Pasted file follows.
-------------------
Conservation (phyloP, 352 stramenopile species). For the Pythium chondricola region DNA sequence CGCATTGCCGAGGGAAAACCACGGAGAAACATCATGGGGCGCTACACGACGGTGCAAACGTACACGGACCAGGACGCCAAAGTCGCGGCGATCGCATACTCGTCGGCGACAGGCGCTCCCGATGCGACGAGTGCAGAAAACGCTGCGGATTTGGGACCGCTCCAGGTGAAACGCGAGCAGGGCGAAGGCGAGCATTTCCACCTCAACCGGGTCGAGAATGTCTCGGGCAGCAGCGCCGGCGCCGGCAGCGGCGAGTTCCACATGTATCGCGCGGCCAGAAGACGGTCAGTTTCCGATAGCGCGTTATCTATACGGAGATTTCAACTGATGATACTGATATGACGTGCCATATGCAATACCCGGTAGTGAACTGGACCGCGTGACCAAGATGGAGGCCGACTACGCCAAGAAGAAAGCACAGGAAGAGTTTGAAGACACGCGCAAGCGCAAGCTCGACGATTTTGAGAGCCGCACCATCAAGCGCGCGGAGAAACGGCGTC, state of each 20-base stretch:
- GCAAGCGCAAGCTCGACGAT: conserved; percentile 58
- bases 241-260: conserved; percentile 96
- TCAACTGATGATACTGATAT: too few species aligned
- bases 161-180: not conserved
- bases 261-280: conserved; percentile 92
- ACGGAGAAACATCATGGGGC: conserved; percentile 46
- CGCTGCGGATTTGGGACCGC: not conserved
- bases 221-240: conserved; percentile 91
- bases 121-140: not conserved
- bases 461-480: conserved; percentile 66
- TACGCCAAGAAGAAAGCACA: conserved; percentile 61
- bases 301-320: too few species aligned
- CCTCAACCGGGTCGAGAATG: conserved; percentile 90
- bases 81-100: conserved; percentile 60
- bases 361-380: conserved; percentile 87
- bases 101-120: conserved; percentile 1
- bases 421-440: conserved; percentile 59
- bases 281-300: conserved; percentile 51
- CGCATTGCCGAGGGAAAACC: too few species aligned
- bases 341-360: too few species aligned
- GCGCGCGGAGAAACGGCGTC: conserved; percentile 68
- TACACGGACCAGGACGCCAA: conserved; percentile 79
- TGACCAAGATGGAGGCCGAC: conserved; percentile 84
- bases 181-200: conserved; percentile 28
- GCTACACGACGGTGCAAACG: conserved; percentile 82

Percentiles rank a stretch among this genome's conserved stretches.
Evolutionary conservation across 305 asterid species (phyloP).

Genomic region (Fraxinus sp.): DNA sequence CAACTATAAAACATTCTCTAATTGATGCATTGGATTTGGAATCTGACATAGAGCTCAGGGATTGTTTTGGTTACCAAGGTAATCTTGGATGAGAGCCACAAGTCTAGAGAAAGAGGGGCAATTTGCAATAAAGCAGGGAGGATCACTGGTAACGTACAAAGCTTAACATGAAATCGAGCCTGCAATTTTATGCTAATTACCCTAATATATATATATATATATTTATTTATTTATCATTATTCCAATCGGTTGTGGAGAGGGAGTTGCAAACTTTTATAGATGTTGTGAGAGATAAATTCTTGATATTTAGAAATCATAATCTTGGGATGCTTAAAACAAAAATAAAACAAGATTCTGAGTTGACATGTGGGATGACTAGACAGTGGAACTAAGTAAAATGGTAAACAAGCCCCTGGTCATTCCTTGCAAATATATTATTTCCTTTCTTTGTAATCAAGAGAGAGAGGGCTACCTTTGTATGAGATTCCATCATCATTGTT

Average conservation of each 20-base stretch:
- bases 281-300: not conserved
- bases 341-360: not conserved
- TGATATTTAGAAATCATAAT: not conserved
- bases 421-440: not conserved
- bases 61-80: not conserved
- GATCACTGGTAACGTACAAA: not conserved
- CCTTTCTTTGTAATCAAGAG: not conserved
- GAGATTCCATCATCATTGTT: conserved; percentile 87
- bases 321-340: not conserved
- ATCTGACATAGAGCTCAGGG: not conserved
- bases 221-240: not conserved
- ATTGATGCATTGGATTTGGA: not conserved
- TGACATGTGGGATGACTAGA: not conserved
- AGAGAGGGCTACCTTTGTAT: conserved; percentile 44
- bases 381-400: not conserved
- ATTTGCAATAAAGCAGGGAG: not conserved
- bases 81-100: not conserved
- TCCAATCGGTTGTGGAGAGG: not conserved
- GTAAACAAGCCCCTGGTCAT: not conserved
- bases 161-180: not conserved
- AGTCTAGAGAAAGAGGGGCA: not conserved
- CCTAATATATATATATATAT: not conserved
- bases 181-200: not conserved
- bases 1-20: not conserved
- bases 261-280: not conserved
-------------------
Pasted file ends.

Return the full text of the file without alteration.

Conservation (phyloP, 352 stramenopile species). For the Pythium chondricola region DNA sequence CGCATTGCCGAGGGAAAACCACGGAGAAACATCATGGGGCGCTACACGACGGTGCAAACGTACACGGACCAGGACGCCAAAGTCGCGGCGATCGCATACTCGTCGGCGACAGGCGCTCCCGATGCGACGAGTGCAGAAAACGCTGCGGATTTGGGACCGCTCCAGGTGAAACGCGAGCAGGGCGAAGGCGAGCATTTCCACCTCAACCGGGTCGAGAATGTCTCGGGCAGCAGCGCCGGCGCCGGCAGCGGCGAGTTCCACATGTATCGCGCGGCCAGAAGACGGTCAGTTTCCGATAGCGCGTTATCTATACGGAGATTTCAACTGATGATACTGATATGACGTGCCATATGCAATACCCGGTAGTGAACTGGACCGCGTGACCAAGATGGAGGCCGACTACGCCAAGAAGAAAGCACAGGAAGAGTTTGAAGACACGCGCAAGCGCAAGCTCGACGATTTTGAGAGCCGCACCATCAAGCGCGCGGAGAAACGGCGTC, state of each 20-base stretch:
- GCAAGCGCAAGCTCGACGAT: conserved; percentile 58
- bases 241-260: conserved; percentile 96
- TCAACTGATGATACTGATAT: too few species aligned
- bases 161-180: not conserved
- bases 261-280: conserved; percentile 92
- ACGGAGAAACATCATGGGGC: conserved; percentile 46
- CGCTGCGGATTTGGGACCGC: not conserved
- bases 221-240: conserved; percentile 91
- bases 121-140: not conserved
- bases 461-480: conserved; percentile 66
- TACGCCAAGAAGAAAGCACA: conserved; percentile 61
- bases 301-320: too few species aligned
- CCTCAACCGGGTCGAGAATG: conserved; percentile 90
- bases 81-100: conserved; percentile 60
- bases 361-380: conserved; percentile 87
- bases 101-120: conserved; percentile 1
- bases 421-440: conserved; percentile 59
- bases 281-300: conserved; percentile 51
- CGCATTGCCGAGGGAAAACC: too few species aligned
- bases 341-360: too few species aligned
- GCGCGCGGAGAAACGGCGTC: conserved; percentile 68
- TACACGGACCAGGACGCCAA: conserved; percentile 79
- TGACCAAGATGGAGGCCGAC: conserved; percentile 84
- bases 181-200: conserved; percentile 28
- GCTACACGACGGTGCAAACG: conserved; percentile 82

Percentiles rank a stretch among this genome's conserved stretches.
Evolutionary conservation across 305 asterid species (phyloP).

Genomic region (Fraxinus sp.): DNA sequence CAACTATAAAACATTCTCTAATTGATGCATTGGATTTGGAATCTGACATAGAGCTCAGGGATTGTTTTGGTTACCAAGGTAATCTTGGATGAGAGCCACAAGTCTAGAGAAAGAGGGGCAATTTGCAATAAAGCAGGGAGGATCACTGGTAACGTACAAAGCTTAACATGAAATCGAGCCTGCAATTTTATGCTAATTACCCTAATATATATATATATATATTTATTTATTTATCATTATTCCAATCGGTTGTGGAGAGGGAGTTGCAAACTTTTATAGATGTTGTGAGAGATAAATTCTTGATATTTAGAAATCATAATCTTGGGATGCTTAAAACAAAAATAAAACAAGATTCTGAGTTGACATGTGGGATGACTAGACAGTGGAACTAAGTAAAATGGTAAACAAGCCCCTGGTCATTCCTTGCAAATATATTATTTCCTTTCTTTGTAATCAAGAGAGAGAGGGCTACCTTTGTATGAGATTCCATCATCATTGTT

Average conservation of each 20-base stretch:
- bases 281-300: not conserved
- bases 341-360: not conserved
- TGATATTTAGAAATCATAAT: not conserved
- bases 421-440: not conserved
- bases 61-80: not conserved
- GATCACTGGTAACGTACAAA: not conserved
- CCTTTCTTTGTAATCAAGAG: not conserved
- GAGATTCCATCATCATTGTT: conserved; percentile 87
- bases 321-340: not conserved
- ATCTGACATAGAGCTCAGGG: not conserved
- bases 221-240: not conserved
- ATTGATGCATTGGATTTGGA: not conserved
- TGACATGTGGGATGACTAGA: not conserved
- AGAGAGGGCTACCTTTGTAT: conserved; percentile 44
- bases 381-400: not conserved
- ATTTGCAATAAAGCAGGGAG: not conserved
- bases 81-100: not conserved
- TCCAATCGGTTGTGGAGAGG: not conserved
- GTAAACAAGCCCCTGGTCAT: not conserved
- bases 161-180: not conserved
- AGTCTAGAGAAAGAGGGGCA: not conserved
- CCTAATATATATATATATAT: not conserved
- bases 181-200: not conserved
- bases 1-20: not conserved
- bases 261-280: not conserved